UK retailers fall in droves but those who remain face less competition
The tenants that remain enjoy a lessening of competition, and they gain some bargaining power over the landlord
When the strongest players pull back from a market, that looks like a bad omen for the weaker peers left behind. But in UK retail, there are silver linings for the stragglers.
The iconic John Lewis Partnership last week said it would close eight shops including two big department stores, with the loss of up to 1,300 jobs. Walgreens Boots Alliance is cutting 4,000 jobs in its UK Boots business, including in the head office. It will also close 48 optician practices. The group was already shutting 200 Boots stores.
Further pain had been expected for Britain’s shopping malls and high streets amid the pandemic. Though some shoppers are returning, mostly to retail parks, June footfall was down 57% year on year, according to data provider Springboard.
But the latest retreats are especially significant. John Lewis has only 36 large department stores, a relatively small estate. It has benefited from owning Waitrose supermarkets, which have performed well during the pandemic. Meanwhile, some 40% of sales were already online before the Covid-19 crisis, thanks to early digital investment.
There is a question mark over whether John Lewis really needs to cull two major sites. Its Watford store, northwest of London, already had a rent-free deal with landlord Intu Properties. Likewise, an important anchor tenant such as John Lewis could have surely done a deal with Hammerson, the landlord of the Birmingham store, for better terms.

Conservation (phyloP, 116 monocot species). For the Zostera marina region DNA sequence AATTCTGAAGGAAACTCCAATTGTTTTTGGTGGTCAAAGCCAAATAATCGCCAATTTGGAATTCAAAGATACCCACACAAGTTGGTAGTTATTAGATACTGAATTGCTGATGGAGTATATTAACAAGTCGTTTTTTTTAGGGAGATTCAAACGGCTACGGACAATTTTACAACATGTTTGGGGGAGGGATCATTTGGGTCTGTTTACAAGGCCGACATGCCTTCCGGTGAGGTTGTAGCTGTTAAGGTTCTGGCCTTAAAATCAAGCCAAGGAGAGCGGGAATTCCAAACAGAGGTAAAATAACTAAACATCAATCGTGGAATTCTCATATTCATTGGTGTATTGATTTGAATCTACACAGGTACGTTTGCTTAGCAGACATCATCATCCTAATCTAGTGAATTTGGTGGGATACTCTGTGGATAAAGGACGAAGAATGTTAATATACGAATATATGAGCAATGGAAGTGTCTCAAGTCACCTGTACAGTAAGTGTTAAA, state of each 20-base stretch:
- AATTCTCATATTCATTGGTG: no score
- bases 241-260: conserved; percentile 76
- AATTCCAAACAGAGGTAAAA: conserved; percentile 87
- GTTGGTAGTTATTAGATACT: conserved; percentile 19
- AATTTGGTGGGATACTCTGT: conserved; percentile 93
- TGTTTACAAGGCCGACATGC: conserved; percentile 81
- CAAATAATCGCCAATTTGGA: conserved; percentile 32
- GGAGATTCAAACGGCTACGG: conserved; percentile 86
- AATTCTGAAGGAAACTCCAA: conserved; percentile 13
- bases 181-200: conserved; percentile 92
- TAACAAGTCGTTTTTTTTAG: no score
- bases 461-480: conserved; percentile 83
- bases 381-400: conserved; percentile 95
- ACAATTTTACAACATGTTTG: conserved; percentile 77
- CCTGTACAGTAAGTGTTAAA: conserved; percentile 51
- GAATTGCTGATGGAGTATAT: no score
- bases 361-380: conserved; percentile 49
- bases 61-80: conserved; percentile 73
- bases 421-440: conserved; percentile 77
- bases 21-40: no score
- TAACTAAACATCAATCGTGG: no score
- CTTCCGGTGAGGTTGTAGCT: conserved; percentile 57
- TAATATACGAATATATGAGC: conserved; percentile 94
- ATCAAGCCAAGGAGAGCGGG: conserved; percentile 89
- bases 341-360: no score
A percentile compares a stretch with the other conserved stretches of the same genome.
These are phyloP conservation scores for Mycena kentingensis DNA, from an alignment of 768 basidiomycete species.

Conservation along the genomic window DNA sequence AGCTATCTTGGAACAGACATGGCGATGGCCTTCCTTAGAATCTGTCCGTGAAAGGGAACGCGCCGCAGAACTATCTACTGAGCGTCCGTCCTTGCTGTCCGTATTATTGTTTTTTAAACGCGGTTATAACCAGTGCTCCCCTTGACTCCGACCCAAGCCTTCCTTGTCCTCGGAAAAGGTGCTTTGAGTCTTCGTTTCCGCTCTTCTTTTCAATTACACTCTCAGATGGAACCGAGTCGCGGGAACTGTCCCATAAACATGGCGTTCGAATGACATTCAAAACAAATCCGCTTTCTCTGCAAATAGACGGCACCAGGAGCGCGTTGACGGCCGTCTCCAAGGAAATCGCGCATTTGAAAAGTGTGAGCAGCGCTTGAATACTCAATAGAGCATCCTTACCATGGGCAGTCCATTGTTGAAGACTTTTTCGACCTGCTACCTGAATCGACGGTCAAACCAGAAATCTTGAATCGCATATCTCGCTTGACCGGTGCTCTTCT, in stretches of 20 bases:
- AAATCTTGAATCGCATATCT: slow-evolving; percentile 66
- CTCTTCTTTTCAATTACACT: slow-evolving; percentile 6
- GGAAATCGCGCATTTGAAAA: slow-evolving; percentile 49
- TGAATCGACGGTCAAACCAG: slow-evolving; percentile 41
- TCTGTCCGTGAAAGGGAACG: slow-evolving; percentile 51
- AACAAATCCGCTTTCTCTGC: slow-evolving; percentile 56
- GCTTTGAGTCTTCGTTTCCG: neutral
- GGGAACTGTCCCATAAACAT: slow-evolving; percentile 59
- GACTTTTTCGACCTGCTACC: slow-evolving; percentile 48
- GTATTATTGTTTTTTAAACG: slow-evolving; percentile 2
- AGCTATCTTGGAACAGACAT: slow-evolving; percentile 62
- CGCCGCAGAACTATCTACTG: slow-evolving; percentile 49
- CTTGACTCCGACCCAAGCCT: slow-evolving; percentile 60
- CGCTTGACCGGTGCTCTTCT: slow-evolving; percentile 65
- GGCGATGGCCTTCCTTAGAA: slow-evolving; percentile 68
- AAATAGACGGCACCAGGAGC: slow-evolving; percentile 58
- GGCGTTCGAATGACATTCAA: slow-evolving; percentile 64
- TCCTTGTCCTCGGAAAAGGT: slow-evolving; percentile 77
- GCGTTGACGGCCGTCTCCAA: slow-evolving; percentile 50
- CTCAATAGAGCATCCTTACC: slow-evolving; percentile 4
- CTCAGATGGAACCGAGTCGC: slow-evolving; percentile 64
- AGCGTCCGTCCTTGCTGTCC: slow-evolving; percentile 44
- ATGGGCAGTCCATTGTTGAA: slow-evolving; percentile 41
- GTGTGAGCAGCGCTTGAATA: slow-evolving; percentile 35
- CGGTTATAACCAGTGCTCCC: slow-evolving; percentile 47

As for Boots, the chain has suffered from a slump in sales of high-margin beauty and fragrance products, but most of its stores remained open during the lockdown while the government forced the closure of non-essential shops.
Other retailers have not enjoyed these advantages. Mid-market fashion looks particularly exposed. Marks & Spencer Group traditionally caters to an older demographic in its clothing and home furnishings business. Rising Covid-19 cases around the world may be making its customers even more reluctant to venture out. The group is already about halfway through closing 110 stores.
Billionaire Philip Green’s Arcadia Group also faces a fall in demand for clothing. It has some big sites in city centres, where consumers are particularly nervous about shopping.
But as the big names pull back, the tenants who remain enjoy a lessening of competition. Plus they gain some bargaining power over landlords. New Look Retail Group is among the firms in discussions about moving to more flexible rents. The shock of John Lewis closing two flagship stores could make property owners more acquiescent.
One player who can be expected to make the most of this environment is Mike Ashley. The retail entrepreneur owns a majority stake in Frasers, whose Sports Direct division is likely to have traded well through the pandemic, bolstered by online demand for home workout gear. With rival Debenhams and now John Lewis shrinking, that can only help Ashley’s bid to transform some of his House of Fraser department stores using his much-maligned “Harrods of the High Street” concept. And he’s not one to miss an opportunity to put pressure on landlords. In fact, it’s his speciality.
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